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Rigor mortis

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Title: Rigor mortis  
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Subject: Decomposition, Embalming, Rigor mortis (disambiguation), Changing username/Simple/Archive193, Cadaveric spasm
Collection: Latin Medical Phrases, Medical Aspects of Death, Signs of Death
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Rigor mortis

Stages of death

Pallor mortis
Algor mortis
Rigor mortis
Livor mortis
Putrefaction
Decomposition
Skeletonization

Rigor mortis (Latin: rigor "stiffness", mortis "of death") is one of the recognizable signs of death, caused by chemical changes in the muscles after death, causing the limbs of the corpse to stiffen.[1]

Contents

  • Physiology 1
  • Physical changes 2
  • Applications in meat industry 3
  • Application in forensic pathology 4
  • See also 5
  • References 6
  • Bibliography 7

Physiology

After death, respiration in organisms ceases to occur, depleting the corpse of oxygen used in the making of adenosine triphosphate (ATP). As there is a complete loss of ATP, which is required to cause separation of the cross-bridges during relaxation, the myosin heads continue binding with the active sites of actin proteins via adenosine diphosphate (ADP) and the muscle is unable to relax until further enzyme activity degrades the complex.[2]

Normal relaxation would occur by replacing ADP with ATP. However, as it is absent, there must be a breakdown of muscle tissue by enzymes (endogenous or bacterial) during decomposition. As part of the process of decomposition, the myosin heads are degraded by the enzymes, allowing the muscle contraction to release and the body to relax.[3][4]

Physical changes

At the time of death, a condition called "primary flaccidity" occurs. Following this, the muscles stiffen in rigor mortis. All muscles in the body are affected. Starting between two to six hours following death, rigor mortis begins with the eyelids, neck, and jaw. The sequence may be due to different

  • Bear, Mark F; Connors, Barry W.; Paradiso, Michael A., Neuroscience, Exploring the Brain, Philadelphia : Lippincott Williams & Wilkins; Third Edition (1 February 2006). ISBN 0-7817-6003-8
  • Robert G. Mayer, "Embalming: history, theory, and practice", McGraw-Hill Professional, 2005, ISBN 0-07-143950-1
  • "Rigor Mortis and Other Postmortem Changes - Burial, Body, Life, Cause, Time, Person, Human, Putrefaction." Encyclopedia of Death and Dying. 2011. Web. 4 December 2011. .
  • Saladin, Kenneth. Anatomy and Physiology: The Unity of Form and Function, 6th ed. McGraw-Hill. New York, 2012.
  • Peress, Robin. "Discovery Health "Rigor Mortis at the Crime Scene"" Discovery Health "Health Guides" Discovery Fit & Health, 2011. Web. 4 December 2011. .

Bibliography

  1. ^ Saladin, K.S. 2010. Anatomy & Physiology: 6th edition. McGraw-Hill.
  2. ^ Hall, John E., and Arthur C. Guyton. Guyton and Hall Textbook of Medical Physiology. Philadelphia, PA: Saunders/Elsevier, 2011. MD Consult. Web. 26 Jan. 2015.
  3. ^ About.com
  4. ^ http://www.newton.dep.anl.gov/askasci/zoo00/zoo00248.htm
  5. ^ "Rigor Mortis and Other Postmortem Changes - Burial, Body, Life, Cause, Time, Person, Human, Putrefaction." Encyclopedia of Death and Dying. 2011. Web. 4 December 2011. .
  6. ^ "Carcass electrical stimulation to prevent cold shortening toughness in beef", DAVEY, GILBERT, CARSE, Meat Industry Research Institute of New Zealand, 1975 via Google Books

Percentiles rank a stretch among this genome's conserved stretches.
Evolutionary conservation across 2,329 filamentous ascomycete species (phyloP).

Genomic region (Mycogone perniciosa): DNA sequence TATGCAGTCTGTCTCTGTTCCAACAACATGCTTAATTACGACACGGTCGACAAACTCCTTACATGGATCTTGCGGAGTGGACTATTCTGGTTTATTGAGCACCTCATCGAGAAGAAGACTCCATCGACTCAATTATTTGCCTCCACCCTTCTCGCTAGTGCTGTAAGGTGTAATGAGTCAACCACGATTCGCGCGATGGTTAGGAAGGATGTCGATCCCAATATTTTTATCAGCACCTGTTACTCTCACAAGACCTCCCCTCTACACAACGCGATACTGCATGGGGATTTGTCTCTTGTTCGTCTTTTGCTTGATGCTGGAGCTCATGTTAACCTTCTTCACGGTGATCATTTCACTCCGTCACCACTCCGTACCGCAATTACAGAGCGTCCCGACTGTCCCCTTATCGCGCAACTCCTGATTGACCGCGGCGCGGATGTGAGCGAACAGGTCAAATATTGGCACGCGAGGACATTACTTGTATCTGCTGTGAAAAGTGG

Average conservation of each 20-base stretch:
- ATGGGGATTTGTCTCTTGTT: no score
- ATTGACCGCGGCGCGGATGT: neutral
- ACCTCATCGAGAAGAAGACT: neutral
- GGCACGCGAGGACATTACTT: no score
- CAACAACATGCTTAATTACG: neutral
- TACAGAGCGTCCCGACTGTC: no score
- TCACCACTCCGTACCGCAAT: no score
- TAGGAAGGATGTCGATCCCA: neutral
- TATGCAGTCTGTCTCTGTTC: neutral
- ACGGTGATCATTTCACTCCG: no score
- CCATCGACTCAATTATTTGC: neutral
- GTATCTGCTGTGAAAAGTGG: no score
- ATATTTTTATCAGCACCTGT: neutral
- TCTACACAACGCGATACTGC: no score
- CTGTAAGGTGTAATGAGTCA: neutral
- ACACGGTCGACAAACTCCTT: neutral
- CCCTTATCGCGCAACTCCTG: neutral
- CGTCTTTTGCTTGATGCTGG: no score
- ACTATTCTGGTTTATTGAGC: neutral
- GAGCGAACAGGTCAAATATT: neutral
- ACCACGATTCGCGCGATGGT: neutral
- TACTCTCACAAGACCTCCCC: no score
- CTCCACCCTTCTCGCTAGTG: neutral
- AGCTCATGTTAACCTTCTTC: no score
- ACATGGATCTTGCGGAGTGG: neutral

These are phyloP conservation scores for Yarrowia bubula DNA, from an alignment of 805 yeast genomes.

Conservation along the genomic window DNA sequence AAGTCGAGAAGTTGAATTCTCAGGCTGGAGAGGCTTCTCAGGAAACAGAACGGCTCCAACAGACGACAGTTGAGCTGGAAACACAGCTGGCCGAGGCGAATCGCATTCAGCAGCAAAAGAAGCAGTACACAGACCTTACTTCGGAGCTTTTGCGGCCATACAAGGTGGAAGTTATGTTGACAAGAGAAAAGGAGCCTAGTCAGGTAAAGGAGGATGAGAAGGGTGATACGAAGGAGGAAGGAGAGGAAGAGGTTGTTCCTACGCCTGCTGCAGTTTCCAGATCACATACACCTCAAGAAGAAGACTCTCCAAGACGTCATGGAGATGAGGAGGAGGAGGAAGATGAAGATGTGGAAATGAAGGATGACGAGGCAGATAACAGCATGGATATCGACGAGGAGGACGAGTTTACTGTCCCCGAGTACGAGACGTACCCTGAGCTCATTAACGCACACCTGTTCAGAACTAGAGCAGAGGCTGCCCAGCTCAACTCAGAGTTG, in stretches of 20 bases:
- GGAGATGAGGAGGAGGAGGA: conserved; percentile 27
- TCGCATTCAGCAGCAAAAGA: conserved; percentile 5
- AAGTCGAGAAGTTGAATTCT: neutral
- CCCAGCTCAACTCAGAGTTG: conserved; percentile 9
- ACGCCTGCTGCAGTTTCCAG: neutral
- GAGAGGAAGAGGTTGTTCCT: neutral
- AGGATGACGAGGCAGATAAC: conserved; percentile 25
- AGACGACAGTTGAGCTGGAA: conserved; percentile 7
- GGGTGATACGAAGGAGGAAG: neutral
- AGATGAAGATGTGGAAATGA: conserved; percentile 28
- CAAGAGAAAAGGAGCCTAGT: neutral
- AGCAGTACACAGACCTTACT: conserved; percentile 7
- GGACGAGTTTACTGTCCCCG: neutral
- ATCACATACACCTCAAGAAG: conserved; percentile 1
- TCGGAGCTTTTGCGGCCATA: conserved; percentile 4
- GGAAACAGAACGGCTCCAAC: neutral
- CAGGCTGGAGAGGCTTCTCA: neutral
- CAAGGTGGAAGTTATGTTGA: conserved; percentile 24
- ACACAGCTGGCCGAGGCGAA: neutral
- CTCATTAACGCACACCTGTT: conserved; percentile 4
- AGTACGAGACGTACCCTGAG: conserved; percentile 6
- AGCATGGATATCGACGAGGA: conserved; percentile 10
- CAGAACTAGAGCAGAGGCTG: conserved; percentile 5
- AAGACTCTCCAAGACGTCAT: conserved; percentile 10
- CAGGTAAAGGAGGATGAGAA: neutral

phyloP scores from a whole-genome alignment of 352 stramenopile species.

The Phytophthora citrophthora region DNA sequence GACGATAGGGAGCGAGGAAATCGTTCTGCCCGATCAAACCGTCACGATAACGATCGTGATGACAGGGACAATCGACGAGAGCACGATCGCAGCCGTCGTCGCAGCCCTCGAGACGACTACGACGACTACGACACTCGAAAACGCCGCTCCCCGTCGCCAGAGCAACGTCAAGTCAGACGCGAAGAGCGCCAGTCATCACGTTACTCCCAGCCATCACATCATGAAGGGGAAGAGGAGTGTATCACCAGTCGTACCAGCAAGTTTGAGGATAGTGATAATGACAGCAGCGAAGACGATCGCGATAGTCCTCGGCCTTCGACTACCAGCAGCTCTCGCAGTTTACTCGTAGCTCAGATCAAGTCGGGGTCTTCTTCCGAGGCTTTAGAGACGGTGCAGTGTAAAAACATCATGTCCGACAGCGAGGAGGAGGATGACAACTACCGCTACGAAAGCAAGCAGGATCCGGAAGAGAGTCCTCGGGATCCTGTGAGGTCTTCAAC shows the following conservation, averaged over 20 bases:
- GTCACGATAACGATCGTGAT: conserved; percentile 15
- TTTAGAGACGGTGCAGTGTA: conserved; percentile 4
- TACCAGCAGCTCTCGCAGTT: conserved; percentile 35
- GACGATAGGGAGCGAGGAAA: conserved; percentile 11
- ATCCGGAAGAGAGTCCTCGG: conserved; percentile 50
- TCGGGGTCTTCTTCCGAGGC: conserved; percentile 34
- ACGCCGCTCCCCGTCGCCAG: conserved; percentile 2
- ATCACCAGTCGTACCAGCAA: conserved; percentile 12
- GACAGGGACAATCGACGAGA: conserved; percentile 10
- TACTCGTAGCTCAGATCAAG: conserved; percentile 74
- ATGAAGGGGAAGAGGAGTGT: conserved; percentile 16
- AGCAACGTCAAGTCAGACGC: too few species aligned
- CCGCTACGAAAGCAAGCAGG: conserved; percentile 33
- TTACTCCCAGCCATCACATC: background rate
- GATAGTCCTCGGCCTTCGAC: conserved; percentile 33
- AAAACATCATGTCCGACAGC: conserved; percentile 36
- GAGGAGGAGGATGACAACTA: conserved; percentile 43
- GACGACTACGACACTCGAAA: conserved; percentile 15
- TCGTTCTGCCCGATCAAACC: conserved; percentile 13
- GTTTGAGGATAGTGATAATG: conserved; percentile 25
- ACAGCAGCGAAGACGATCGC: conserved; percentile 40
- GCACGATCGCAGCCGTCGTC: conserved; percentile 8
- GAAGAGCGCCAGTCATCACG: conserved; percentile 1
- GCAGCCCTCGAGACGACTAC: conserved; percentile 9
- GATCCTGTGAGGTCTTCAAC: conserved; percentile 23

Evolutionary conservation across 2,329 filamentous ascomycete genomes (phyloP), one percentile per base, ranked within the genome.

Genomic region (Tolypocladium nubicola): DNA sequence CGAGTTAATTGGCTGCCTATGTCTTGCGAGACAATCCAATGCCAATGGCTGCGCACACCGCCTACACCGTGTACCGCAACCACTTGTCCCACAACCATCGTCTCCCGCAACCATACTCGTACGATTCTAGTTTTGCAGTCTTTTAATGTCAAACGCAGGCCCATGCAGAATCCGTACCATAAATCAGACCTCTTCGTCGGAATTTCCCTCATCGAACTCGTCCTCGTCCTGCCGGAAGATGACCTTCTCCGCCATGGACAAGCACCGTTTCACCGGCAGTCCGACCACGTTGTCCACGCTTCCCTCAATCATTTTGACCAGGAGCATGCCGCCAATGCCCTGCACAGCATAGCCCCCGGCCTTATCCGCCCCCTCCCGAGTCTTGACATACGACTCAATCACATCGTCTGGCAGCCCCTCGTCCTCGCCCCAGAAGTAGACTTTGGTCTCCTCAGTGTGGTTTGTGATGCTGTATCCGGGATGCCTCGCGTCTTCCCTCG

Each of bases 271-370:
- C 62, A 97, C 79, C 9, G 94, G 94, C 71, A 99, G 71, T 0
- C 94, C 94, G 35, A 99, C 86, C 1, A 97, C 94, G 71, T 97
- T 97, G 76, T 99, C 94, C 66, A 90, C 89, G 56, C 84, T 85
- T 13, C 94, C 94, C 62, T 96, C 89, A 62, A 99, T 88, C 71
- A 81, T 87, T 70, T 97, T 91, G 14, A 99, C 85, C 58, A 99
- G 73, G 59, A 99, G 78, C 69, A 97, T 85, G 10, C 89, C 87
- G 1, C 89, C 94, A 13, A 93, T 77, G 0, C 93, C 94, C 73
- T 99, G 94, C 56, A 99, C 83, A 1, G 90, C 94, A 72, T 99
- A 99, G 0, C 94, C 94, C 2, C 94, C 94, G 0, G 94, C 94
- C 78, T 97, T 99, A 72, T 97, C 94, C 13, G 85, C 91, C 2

7. ^ Peress, Robin. "Discovery Health "Rigor Mortis at the Crime Scene"" Discovery Health "Health Guides" Discovery Fit & Health, 2011. Web. 4 December 2011.
  8. ^ Estimating The Time of Death, ExploreForensics

References

See also

The degree of rigor mortis may be used in forensic pathology to determine the approximate time of death. A dead body holds its position as rigor mortis sets in. If the body is moved after death, but before rigor mortis begins, forensic techniques such as Livor mortis can be applied. If the position in which a body is found does not match the location where it is found (for example, if it is flat on its back with one arm sticking straight up), that could mean someone moved it. Several factors also affect the progression of rigor mortis, and investigators take these into account when estimating the time of death. One such factor is the ambient temperature. When conditions are warm, the onset and pace of rigor mortis are sped up by providing a conducive environment for the metabolic processes that cause decay. Low temperatures, however, slow them down. Therefore, for a person who dies outside in frozen conditions rigor mortis may last several days more than normal, so investigators may have to abandon it as a tool for determining time of death.[7][8]

Application in forensic pathology

Cold shortening is caused by the release of stored calcium ions from the sarcoplasmic reticulum of muscle fibers in response to the cold stimulus. The calcium ions trigger powerful muscle contraction aided by ATP molecules. To prevent cold shortening, a process known as electrical stimulation is carried out, especially in beef carcasses, immediately after slaughter and skinning. In this process, the carcass is stimulated with alternating current, causing it to contract and relax, which depletes the ATP reserve from the carcass and prevents cold shortening.[6]

Rigor mortis is very important in meat technology. The onset of rigor mortis and its resolution partially determines the tenderness of meat. If the postslaughter meat is immediately chilled to 15°C (59°F), a phenomenon known as cold shortening occurs, where the muscle sarcomeres shrink to a third of their original length.

Applications in meat industry

[5]

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